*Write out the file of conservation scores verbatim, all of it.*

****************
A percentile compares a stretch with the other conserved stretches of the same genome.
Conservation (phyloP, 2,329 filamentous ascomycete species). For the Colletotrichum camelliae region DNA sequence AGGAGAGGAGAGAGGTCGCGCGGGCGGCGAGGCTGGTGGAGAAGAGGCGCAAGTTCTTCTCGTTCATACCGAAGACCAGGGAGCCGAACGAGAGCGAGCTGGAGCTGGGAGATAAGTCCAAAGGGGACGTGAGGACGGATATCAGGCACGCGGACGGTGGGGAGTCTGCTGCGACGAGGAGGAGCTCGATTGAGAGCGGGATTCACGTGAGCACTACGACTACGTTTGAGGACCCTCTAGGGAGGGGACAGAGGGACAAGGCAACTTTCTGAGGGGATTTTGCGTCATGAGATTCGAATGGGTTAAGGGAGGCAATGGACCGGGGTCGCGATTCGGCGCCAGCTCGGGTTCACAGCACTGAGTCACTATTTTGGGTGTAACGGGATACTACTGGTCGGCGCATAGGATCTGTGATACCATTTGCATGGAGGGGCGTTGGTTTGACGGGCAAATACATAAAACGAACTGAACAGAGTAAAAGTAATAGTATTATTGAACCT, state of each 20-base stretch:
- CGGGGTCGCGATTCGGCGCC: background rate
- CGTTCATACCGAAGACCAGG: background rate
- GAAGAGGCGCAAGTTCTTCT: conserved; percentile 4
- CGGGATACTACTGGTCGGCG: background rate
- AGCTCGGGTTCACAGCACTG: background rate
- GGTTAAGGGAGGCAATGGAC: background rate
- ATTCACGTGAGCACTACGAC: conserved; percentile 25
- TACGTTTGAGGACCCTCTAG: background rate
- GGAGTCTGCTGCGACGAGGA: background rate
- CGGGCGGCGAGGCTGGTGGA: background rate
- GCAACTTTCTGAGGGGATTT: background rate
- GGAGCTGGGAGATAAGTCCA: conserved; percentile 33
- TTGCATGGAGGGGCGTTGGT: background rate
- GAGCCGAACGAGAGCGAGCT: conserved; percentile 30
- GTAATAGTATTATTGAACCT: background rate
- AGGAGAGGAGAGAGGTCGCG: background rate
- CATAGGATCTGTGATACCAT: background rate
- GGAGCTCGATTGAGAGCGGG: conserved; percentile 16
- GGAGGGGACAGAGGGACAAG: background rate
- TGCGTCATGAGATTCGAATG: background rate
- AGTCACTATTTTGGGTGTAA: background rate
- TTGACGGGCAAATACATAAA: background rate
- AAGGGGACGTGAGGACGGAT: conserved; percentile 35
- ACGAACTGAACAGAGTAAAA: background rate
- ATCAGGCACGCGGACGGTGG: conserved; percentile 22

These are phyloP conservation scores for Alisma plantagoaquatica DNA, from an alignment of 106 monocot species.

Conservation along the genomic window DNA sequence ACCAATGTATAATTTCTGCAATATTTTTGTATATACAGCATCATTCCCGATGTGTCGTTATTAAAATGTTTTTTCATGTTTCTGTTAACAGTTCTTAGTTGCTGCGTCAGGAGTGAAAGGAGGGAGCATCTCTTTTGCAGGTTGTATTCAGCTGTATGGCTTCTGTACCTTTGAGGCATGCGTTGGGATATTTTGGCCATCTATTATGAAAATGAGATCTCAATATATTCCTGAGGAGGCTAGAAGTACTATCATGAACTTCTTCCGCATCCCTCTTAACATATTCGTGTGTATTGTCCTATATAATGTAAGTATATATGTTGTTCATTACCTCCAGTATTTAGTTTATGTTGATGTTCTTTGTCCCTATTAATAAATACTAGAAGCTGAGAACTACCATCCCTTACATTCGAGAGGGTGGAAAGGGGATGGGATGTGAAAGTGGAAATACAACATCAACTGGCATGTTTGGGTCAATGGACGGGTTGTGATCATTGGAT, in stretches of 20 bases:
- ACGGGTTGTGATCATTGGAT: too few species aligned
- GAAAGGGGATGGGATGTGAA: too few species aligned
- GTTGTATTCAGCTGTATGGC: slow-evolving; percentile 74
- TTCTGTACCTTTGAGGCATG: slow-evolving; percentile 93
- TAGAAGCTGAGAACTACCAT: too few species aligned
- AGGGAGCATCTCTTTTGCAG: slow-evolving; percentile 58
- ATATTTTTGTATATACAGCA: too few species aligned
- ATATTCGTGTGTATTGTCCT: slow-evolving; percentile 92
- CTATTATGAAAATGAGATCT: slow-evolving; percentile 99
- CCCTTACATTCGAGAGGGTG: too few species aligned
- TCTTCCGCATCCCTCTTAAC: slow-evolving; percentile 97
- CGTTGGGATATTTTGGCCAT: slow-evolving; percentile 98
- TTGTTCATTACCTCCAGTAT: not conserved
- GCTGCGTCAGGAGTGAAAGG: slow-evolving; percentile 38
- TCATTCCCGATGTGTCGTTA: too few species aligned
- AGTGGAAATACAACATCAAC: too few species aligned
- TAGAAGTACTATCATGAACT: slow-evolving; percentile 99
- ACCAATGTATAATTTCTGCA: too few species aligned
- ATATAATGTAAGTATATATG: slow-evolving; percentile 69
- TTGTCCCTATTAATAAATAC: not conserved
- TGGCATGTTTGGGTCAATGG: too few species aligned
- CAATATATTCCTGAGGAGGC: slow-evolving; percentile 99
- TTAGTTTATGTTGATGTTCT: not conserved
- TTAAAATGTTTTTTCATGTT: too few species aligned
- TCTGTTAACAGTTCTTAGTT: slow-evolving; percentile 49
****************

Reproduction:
A percentile compares a stretch with the other conserved stretches of the same genome.
Conservation (phyloP, 2,329 filamentous ascomycete species). For the Colletotrichum camelliae region DNA sequence AGGAGAGGAGAGAGGTCGCGCGGGCGGCGAGGCTGGTGGAGAAGAGGCGCAAGTTCTTCTCGTTCATACCGAAGACCAGGGAGCCGAACGAGAGCGAGCTGGAGCTGGGAGATAAGTCCAAAGGGGACGTGAGGACGGATATCAGGCACGCGGACGGTGGGGAGTCTGCTGCGACGAGGAGGAGCTCGATTGAGAGCGGGATTCACGTGAGCACTACGACTACGTTTGAGGACCCTCTAGGGAGGGGACAGAGGGACAAGGCAACTTTCTGAGGGGATTTTGCGTCATGAGATTCGAATGGGTTAAGGGAGGCAATGGACCGGGGTCGCGATTCGGCGCCAGCTCGGGTTCACAGCACTGAGTCACTATTTTGGGTGTAACGGGATACTACTGGTCGGCGCATAGGATCTGTGATACCATTTGCATGGAGGGGCGTTGGTTTGACGGGCAAATACATAAAACGAACTGAACAGAGTAAAAGTAATAGTATTATTGAACCT, state of each 20-base stretch:
- CGGGGTCGCGATTCGGCGCC: background rate
- CGTTCATACCGAAGACCAGG: background rate
- GAAGAGGCGCAAGTTCTTCT: conserved; percentile 4
- CGGGATACTACTGGTCGGCG: background rate
- AGCTCGGGTTCACAGCACTG: background rate
- GGTTAAGGGAGGCAATGGAC: background rate
- ATTCACGTGAGCACTACGAC: conserved; percentile 25
- TACGTTTGAGGACCCTCTAG: background rate
- GGAGTCTGCTGCGACGAGGA: background rate
- CGGGCGGCGAGGCTGGTGGA: background rate
- GCAACTTTCTGAGGGGATTT: background rate
- GGAGCTGGGAGATAAGTCCA: conserved; percentile 33
- TTGCATGGAGGGGCGTTGGT: background rate
- GAGCCGAACGAGAGCGAGCT: conserved; percentile 30
- GTAATAGTATTATTGAACCT: background rate
- AGGAGAGGAGAGAGGTCGCG: background rate
- CATAGGATCTGTGATACCAT: background rate
- GGAGCTCGATTGAGAGCGGG: conserved; percentile 16
- GGAGGGGACAGAGGGACAAG: background rate
- TGCGTCATGAGATTCGAATG: background rate
- AGTCACTATTTTGGGTGTAA: background rate
- TTGACGGGCAAATACATAAA: background rate
- AAGGGGACGTGAGGACGGAT: conserved; percentile 35
- ACGAACTGAACAGAGTAAAA: background rate
- ATCAGGCACGCGGACGGTGG: conserved; percentile 22

These are phyloP conservation scores for Alisma plantagoaquatica DNA, from an alignment of 106 monocot species.

Conservation along the genomic window DNA sequence ACCAATGTATAATTTCTGCAATATTTTTGTATATACAGCATCATTCCCGATGTGTCGTTATTAAAATGTTTTTTCATGTTTCTGTTAACAGTTCTTAGTTGCTGCGTCAGGAGTGAAAGGAGGGAGCATCTCTTTTGCAGGTTGTATTCAGCTGTATGGCTTCTGTACCTTTGAGGCATGCGTTGGGATATTTTGGCCATCTATTATGAAAATGAGATCTCAATATATTCCTGAGGAGGCTAGAAGTACTATCATGAACTTCTTCCGCATCCCTCTTAACATATTCGTGTGTATTGTCCTATATAATGTAAGTATATATGTTGTTCATTACCTCCAGTATTTAGTTTATGTTGATGTTCTTTGTCCCTATTAATAAATACTAGAAGCTGAGAACTACCATCCCTTACATTCGAGAGGGTGGAAAGGGGATGGGATGTGAAAGTGGAAATACAACATCAACTGGCATGTTTGGGTCAATGGACGGGTTGTGATCATTGGAT, in stretches of 20 bases:
- ACGGGTTGTGATCATTGGAT: too few species aligned
- GAAAGGGGATGGGATGTGAA: too few species aligned
- GTTGTATTCAGCTGTATGGC: slow-evolving; percentile 74
- TTCTGTACCTTTGAGGCATG: slow-evolving; percentile 93
- TAGAAGCTGAGAACTACCAT: too few species aligned
- AGGGAGCATCTCTTTTGCAG: slow-evolving; percentile 58
- ATATTTTTGTATATACAGCA: too few species aligned
- ATATTCGTGTGTATTGTCCT: slow-evolving; percentile 92
- CTATTATGAAAATGAGATCT: slow-evolving; percentile 99
- CCCTTACATTCGAGAGGGTG: too few species aligned
- TCTTCCGCATCCCTCTTAAC: slow-evolving; percentile 97
- CGTTGGGATATTTTGGCCAT: slow-evolving; percentile 98
- TTGTTCATTACCTCCAGTAT: not conserved
- GCTGCGTCAGGAGTGAAAGG: slow-evolving; percentile 38
- TCATTCCCGATGTGTCGTTA: too few species aligned
- AGTGGAAATACAACATCAAC: too few species aligned
- TAGAAGTACTATCATGAACT: slow-evolving; percentile 99
- ACCAATGTATAATTTCTGCA: too few species aligned
- ATATAATGTAAGTATATATG: slow-evolving; percentile 69
- TTGTCCCTATTAATAAATAC: not conserved
- TGGCATGTTTGGGTCAATGG: too few species aligned
- CAATATATTCCTGAGGAGGC: slow-evolving; percentile 99
- TTAGTTTATGTTGATGTTCT: not conserved
- TTAAAATGTTTTTTCATGTT: too few species aligned
- TCTGTTAACAGTTCTTAGTT: slow-evolving; percentile 49